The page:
- In Jumanji: Welcome to the Jungle, Spencer, Bethany, “Fridge,” and Martha get off to a bad start when they bump into a herd of bloodthirsty hippos.
- In his first few months at Hogwarts, Harry Potter manages to fight a troll, almost fall from a broomstick and die, and get horribly lost in the Forbidden Forest.
- Marlin and Dory encounter three “reformed” sharks, get shocked by jellyfish, and are swallowed by a blue whale en route to finding Nemo.
This stage often expands the cast of characters. Once the protagonist is in the Special World, he will meet allies and enemies — or foes that turn out to be friends and vice versa. He will learn a new set of rules from them. Saloons and seedy bars are popular places for these transactions, as Vogler points out (so long as the Hero survives them).
Example: Making new connections
Rocky continues to try and win over Adrian while making a dubious friend in her brother, Paulie.
7. Approach to the Inmost Cave
In which the Hero gets closer to his goal.
This isn’t a physical cave. Instead, the “inmost cave” refers to the most dangerous spot in the other realm — whether that’s the villain’s chambers, the lair of the fearsome dragon, or the Death Star. Almost always, it is where the ultimate goal of the quest is located.
Note that the protagonist hasn’t entered the Inmost Cave just yet. This stage is all about the approach to it. It covers all the prepwork that's needed in order to defeat the villain.
Example: Rocky’s mental barriers
The Inmost Cave in Rocky is Rocky’s own mind. He fears that he’ll never amount to anything — something that he reveals when he butts heads with his trainer, Mickey, in his apartment.
In which the Hero faces his biggest test of all thus far.
Of all the tests the Hero has faced, none have made them hit rock bottom — until now. Vogler describes this phase as a “black moment.” Campbell refers to it as the “belly of the whale.” Both indicate some grim news for the Hero.
The protagonist must now confront their greatest fear. If they survive it, they will emerge transformed. This is a critical moment in the story, as Vogler explains that it will “inform every decision that the Hero makes from this point forward.”
The Ordeal is sometimes not the climax of the story. There’s more to come. But you can think of it as the main event of the second act — the one in which the Hero actually earns the title of “Hero.”
Example: The hard work begins
The start of the training montage marks the beginning of Rocky’s Ordeal. He pushes through it until he glimpses hope ahead while running up the museum steps.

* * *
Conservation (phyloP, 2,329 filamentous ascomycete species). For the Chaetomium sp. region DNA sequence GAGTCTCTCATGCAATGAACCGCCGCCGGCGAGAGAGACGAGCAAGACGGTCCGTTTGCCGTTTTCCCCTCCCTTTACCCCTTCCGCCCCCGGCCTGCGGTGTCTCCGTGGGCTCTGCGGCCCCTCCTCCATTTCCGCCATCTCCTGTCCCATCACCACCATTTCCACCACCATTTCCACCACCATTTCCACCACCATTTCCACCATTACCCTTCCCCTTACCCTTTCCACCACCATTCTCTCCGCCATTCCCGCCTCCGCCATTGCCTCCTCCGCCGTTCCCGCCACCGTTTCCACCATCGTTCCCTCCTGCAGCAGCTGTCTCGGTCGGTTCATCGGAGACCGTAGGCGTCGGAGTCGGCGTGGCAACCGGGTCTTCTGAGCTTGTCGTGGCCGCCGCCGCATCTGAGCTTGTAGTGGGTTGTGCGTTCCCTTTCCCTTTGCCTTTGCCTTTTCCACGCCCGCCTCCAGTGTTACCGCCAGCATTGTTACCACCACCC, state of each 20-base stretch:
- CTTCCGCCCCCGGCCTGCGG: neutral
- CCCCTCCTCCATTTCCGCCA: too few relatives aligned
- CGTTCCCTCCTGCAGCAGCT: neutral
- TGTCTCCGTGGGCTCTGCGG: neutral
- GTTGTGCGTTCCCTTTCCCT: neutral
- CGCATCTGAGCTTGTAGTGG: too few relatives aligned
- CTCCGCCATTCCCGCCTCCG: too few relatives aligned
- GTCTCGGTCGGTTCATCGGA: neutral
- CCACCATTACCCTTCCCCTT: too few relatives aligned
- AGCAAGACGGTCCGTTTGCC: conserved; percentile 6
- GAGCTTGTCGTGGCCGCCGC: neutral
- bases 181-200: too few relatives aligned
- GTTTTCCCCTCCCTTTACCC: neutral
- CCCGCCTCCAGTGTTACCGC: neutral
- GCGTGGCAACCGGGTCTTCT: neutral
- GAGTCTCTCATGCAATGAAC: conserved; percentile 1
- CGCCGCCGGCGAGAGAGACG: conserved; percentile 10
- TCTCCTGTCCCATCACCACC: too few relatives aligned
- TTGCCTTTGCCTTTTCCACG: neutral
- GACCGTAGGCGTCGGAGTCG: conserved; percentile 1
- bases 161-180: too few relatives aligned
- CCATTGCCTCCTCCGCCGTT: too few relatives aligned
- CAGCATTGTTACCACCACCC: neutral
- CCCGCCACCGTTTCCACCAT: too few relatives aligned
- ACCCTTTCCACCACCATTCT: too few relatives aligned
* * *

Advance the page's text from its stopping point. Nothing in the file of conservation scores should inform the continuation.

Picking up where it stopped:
9. Reward (Seizing the Sword)
In which the Hero sees light at the end of the tunnel.
Our Hero’s been through a lot. However, the fruits of their labor are now at hand — if they can just reach out and grab them! The “reward” is the object or knowledge the Hero has fought throughout the entire journey to hold.
Once the protagonist has it in their possession, it generally has greater ramifications for the story. Vogler offers a few examples of it in action:
- Luke rescues Princess Leia and captures the plans of the Death Star — keys to defeating Darth Vader.
- Dorothy escapes from the Wicked Witch’s castle with the broomstick and the ruby slippers — keys to getting back home.
Example: Renewed faith
Rocky’s reward is the return of his faith in himself. He regains the self-esteem to realize that he has the stuff to take on Apollo Creed — win or lose.
10. The Road Back
In which the light at the end of the tunnel might be a little further than the Hero thought.
The story's not over just yet, as this phase marks the beginning of Act Three. Now that he's seized the reward, the Hero tries to return to the Ordinary World, but more dangers (inconveniently) arise on the road back from the Inmost Cave.
More precisely, the Hero must deal with the consequences and aftermath of the previous act: the dragon, enraged by the Hero who’s just stolen a treasure from under his nose, starts the hunt. Or perhaps the opposing army gathers to pursue the Hero across a crowded battlefield. All further obstacles for the Hero, who must face them down before they can return home.